Now, this is what a stimulus project is supposed to be. Authorized by Congress during the Great Depression, much of the early work on the Blue Ridge Parkway was completed by New Deal Agencies. The Works Progress Administration, the Emergency Relief Administration, and the Civilian Conservation Corps all took part in construction and landscaping.
Although the work began in 1935, the full 469 miles weren’t completed for 52 years. The last stretch to be finished was near Grandfather Mountain, North Carolina. Now the Parkway takes you from the southern end of the Skyline Drive through Virginia and North Carolina to Cherokee in the Great Smoky Mountains.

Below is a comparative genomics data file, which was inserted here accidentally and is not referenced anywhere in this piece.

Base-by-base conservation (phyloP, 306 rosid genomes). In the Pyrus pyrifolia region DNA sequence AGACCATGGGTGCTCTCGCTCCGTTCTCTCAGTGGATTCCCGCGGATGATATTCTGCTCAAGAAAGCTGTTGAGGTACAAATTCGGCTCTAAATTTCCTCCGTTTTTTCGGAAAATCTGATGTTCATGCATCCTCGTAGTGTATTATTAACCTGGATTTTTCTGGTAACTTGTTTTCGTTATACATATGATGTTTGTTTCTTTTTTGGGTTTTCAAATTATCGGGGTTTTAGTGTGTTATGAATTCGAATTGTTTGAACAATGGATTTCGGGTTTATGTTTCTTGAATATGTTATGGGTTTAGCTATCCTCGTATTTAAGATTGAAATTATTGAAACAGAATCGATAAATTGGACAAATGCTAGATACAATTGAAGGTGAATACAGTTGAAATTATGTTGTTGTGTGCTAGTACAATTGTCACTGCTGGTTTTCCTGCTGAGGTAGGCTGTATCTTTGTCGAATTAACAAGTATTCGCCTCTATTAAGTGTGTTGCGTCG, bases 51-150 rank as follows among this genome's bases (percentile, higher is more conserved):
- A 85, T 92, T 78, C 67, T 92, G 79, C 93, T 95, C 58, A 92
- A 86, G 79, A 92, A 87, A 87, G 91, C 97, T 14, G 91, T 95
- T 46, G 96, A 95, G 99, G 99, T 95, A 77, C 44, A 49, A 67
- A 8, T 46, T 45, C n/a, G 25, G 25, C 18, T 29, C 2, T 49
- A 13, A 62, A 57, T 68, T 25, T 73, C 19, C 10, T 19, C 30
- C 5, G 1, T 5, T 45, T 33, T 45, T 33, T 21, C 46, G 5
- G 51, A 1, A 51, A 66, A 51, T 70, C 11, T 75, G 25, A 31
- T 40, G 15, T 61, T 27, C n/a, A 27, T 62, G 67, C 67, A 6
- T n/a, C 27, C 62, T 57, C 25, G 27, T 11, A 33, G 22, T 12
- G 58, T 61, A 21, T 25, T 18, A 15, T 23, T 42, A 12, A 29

Or at least, you can drive the full route in warmer months. Because of the altitude and frequent ice and snow, much of the Parkway is closed for extended periods during the winter.
Dogwoods and wildflowers bring the roadside to life in spring, but the most popular time of year, of course, is fall. One of the most beautiful and inspiring outings a family can enjoy is a drive along the Parkway to view the breathtaking fall colors. From late September through early November, this National Park Service property is more than a Great American Thing; it’s a national treasure.